is a print?
A print is an image which has been transferred from one surface
to another. Many pictures that are sold as “prints”
or even “limited edition signed prints” are actually
photographic reproductions, actually just good quality posters.
These are made by photographing an original work of art, usually
a painting or drawing and reproducing the image photographically,
often these days with a digital technology called giclee (say
jee-clay). All of Anita Klein’s prints are original prints.
She does not allow her work to be made into posters.
is an original Print?
Real artists’ original prints are different from these reproductions
in that they are original works of art in their own right. There
is no original painting or drawing. Instead the image is conceived
by the artist as a print from the outset.
An original print is an image produced from a surface on which
the artist has worked, such as a stone or wood block or a copper
plate. This surface is intended by the artist to be a stage in
the creation of the artwork. Thus the original work of art in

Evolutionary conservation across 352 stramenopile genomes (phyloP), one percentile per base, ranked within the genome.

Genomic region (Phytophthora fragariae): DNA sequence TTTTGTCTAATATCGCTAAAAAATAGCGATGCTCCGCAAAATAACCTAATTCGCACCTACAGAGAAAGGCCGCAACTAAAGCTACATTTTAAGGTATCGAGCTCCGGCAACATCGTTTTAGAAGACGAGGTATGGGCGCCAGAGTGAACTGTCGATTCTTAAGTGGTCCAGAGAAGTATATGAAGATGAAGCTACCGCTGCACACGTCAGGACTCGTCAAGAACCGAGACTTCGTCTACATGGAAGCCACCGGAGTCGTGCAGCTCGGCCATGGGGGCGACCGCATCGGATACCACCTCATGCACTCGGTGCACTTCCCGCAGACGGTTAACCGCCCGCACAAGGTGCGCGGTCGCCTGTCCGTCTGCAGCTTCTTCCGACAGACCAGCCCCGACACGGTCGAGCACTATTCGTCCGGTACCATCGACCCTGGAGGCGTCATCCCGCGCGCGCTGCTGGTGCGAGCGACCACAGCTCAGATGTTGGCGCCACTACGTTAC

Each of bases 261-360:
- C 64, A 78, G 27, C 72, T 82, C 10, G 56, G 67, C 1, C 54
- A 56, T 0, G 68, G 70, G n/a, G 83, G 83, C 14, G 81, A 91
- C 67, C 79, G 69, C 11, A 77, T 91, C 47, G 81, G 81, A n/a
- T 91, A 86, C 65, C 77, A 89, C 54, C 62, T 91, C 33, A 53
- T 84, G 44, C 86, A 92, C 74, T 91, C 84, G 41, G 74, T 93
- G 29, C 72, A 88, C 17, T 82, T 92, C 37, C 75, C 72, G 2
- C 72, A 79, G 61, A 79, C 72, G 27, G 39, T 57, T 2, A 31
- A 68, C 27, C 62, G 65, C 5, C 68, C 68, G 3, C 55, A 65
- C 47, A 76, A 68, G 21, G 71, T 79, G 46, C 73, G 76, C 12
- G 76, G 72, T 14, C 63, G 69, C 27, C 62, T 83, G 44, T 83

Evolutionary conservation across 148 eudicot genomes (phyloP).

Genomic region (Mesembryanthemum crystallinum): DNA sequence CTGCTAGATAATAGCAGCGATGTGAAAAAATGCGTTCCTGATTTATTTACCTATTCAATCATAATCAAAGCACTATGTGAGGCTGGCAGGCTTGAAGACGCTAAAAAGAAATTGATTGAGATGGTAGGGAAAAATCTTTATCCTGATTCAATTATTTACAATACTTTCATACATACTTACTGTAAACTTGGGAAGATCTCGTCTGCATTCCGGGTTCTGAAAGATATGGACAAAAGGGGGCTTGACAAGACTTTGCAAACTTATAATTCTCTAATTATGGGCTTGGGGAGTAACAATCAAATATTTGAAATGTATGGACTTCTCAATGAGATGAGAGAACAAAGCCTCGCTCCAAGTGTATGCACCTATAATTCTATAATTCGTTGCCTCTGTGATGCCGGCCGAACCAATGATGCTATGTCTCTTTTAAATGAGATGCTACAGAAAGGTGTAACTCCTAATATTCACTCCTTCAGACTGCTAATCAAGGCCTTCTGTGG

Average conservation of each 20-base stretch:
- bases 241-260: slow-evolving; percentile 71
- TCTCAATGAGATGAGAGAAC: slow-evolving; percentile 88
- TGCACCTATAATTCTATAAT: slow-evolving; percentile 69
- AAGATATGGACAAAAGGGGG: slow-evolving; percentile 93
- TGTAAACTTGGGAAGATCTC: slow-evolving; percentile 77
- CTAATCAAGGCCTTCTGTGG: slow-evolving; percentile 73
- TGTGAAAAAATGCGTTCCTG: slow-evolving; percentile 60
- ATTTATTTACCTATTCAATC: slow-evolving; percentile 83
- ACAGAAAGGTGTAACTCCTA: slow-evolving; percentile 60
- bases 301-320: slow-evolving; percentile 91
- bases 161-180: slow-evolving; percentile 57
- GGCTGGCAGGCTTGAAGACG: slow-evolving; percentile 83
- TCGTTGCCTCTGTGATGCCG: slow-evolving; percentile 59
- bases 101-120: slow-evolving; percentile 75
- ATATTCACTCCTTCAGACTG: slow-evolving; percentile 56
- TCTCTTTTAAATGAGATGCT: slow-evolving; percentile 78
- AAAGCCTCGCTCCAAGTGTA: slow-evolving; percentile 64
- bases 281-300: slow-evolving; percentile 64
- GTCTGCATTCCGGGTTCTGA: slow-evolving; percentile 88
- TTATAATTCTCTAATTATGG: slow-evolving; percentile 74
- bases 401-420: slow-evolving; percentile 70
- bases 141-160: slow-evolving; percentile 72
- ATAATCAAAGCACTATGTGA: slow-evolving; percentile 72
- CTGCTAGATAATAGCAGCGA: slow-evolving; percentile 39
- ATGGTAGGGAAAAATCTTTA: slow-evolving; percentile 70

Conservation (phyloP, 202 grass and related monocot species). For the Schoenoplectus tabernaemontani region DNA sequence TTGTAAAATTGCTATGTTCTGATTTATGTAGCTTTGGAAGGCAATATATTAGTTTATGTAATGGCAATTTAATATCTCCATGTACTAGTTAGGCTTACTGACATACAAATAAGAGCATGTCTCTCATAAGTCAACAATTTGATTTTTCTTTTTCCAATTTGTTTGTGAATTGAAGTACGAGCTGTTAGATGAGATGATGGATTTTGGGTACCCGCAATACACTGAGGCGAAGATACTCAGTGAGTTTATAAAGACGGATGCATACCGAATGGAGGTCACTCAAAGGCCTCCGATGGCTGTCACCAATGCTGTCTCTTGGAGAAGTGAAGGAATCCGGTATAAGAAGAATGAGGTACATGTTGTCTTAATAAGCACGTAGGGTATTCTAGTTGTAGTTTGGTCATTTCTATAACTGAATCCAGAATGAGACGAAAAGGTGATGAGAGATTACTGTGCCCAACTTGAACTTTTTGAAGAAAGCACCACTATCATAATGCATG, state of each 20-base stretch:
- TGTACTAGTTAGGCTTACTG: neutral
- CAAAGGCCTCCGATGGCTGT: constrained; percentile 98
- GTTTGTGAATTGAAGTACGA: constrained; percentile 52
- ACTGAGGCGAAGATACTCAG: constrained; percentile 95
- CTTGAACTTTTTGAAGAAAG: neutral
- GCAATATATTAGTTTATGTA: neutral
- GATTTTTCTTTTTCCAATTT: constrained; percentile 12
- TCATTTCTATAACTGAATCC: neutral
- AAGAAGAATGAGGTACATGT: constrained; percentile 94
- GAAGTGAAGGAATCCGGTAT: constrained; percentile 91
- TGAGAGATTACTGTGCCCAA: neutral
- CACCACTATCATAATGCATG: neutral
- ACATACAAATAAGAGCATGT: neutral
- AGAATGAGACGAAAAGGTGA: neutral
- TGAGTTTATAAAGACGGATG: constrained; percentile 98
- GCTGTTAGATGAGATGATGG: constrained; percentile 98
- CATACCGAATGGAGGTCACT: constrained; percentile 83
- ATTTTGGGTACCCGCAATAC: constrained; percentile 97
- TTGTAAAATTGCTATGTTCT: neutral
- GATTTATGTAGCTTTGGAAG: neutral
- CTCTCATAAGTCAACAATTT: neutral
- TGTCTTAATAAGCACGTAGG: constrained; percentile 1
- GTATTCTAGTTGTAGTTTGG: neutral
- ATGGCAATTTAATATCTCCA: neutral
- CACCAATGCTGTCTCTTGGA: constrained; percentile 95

this case is the print itself rather than the block or plate,
from which it is printed.
Anita Klein printing a woodcut
image is drawn or cut on a block, plate, silkscreen or stone depending
on the technique used then printed from that, usually onto paper.
The artist may build up the image by drawing other colours onto
separate blocks or plates which are printed on top of each other,
and may modify the print by returning to these blocks, plates,
screens or stones and adding or erasing marks.
Left: Sanju Mathew inking one of Anita’s linocuts
satisfied with the final effect, a proof is signed by the artist
and a limited number of identical prints are then printed by the
artist him or herself or by a master printer. These are signed
and numbered by the artist; eg. 2/25 is the second print produced
in a limited edition of 25. Other numberings are A/P meaning artist’s
proof, which are extra copies normally kept by the artist (no
more than 10% of the whole edition), T/P meaning trial proof;